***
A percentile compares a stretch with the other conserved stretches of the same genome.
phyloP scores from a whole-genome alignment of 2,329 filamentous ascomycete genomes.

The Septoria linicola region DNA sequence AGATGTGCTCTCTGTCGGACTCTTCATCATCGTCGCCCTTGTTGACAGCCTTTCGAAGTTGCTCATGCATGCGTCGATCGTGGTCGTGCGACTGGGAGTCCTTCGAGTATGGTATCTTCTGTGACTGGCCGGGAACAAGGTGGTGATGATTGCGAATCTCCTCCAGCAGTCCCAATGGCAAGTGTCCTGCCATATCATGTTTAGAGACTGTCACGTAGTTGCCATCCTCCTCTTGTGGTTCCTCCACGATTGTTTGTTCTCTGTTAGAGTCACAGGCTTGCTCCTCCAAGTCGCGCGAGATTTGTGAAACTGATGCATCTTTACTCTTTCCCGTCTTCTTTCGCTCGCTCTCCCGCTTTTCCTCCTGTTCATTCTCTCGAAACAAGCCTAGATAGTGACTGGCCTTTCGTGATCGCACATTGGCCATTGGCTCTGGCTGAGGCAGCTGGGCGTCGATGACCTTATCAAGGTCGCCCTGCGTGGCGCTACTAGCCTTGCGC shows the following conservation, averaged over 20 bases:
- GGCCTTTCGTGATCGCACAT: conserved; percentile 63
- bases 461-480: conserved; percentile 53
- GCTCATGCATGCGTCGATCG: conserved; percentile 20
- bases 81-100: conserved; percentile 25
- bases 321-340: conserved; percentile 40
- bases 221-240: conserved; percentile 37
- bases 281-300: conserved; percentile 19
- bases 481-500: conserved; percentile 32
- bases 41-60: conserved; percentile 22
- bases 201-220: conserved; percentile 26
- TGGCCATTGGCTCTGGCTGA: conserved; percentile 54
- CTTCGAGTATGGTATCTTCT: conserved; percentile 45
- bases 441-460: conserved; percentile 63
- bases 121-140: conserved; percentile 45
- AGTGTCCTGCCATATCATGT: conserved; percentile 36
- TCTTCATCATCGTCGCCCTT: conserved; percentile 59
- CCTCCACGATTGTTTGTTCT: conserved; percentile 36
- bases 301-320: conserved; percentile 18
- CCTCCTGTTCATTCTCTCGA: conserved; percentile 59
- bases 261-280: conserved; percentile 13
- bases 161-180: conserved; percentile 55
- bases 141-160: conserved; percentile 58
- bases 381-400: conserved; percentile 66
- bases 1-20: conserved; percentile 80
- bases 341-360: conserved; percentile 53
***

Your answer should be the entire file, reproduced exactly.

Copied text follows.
A percentile compares a stretch with the other conserved stretches of the same genome.
phyloP scores from a whole-genome alignment of 2,329 filamentous ascomycete genomes.

The Septoria linicola region DNA sequence AGATGTGCTCTCTGTCGGACTCTTCATCATCGTCGCCCTTGTTGACAGCCTTTCGAAGTTGCTCATGCATGCGTCGATCGTGGTCGTGCGACTGGGAGTCCTTCGAGTATGGTATCTTCTGTGACTGGCCGGGAACAAGGTGGTGATGATTGCGAATCTCCTCCAGCAGTCCCAATGGCAAGTGTCCTGCCATATCATGTTTAGAGACTGTCACGTAGTTGCCATCCTCCTCTTGTGGTTCCTCCACGATTGTTTGTTCTCTGTTAGAGTCACAGGCTTGCTCCTCCAAGTCGCGCGAGATTTGTGAAACTGATGCATCTTTACTCTTTCCCGTCTTCTTTCGCTCGCTCTCCCGCTTTTCCTCCTGTTCATTCTCTCGAAACAAGCCTAGATAGTGACTGGCCTTTCGTGATCGCACATTGGCCATTGGCTCTGGCTGAGGCAGCTGGGCGTCGATGACCTTATCAAGGTCGCCCTGCGTGGCGCTACTAGCCTTGCGC shows the following conservation, averaged over 20 bases:
- GGCCTTTCGTGATCGCACAT: conserved; percentile 63
- bases 461-480: conserved; percentile 53
- GCTCATGCATGCGTCGATCG: conserved; percentile 20
- bases 81-100: conserved; percentile 25
- bases 321-340: conserved; percentile 40
- bases 221-240: conserved; percentile 37
- bases 281-300: conserved; percentile 19
- bases 481-500: conserved; percentile 32
- bases 41-60: conserved; percentile 22
- bases 201-220: conserved; percentile 26
- TGGCCATTGGCTCTGGCTGA: conserved; percentile 54
- CTTCGAGTATGGTATCTTCT: conserved; percentile 45
- bases 441-460: conserved; percentile 63
- bases 121-140: conserved; percentile 45
- AGTGTCCTGCCATATCATGT: conserved; percentile 36
- TCTTCATCATCGTCGCCCTT: conserved; percentile 59
- CCTCCACGATTGTTTGTTCT: conserved; percentile 36
- bases 301-320: conserved; percentile 18
- CCTCCTGTTCATTCTCTCGA: conserved; percentile 59
- bases 261-280: conserved; percentile 13
- bases 161-180: conserved; percentile 55
- bases 141-160: conserved; percentile 58
- bases 381-400: conserved; percentile 66
- bases 1-20: conserved; percentile 80
- bases 341-360: conserved; percentile 53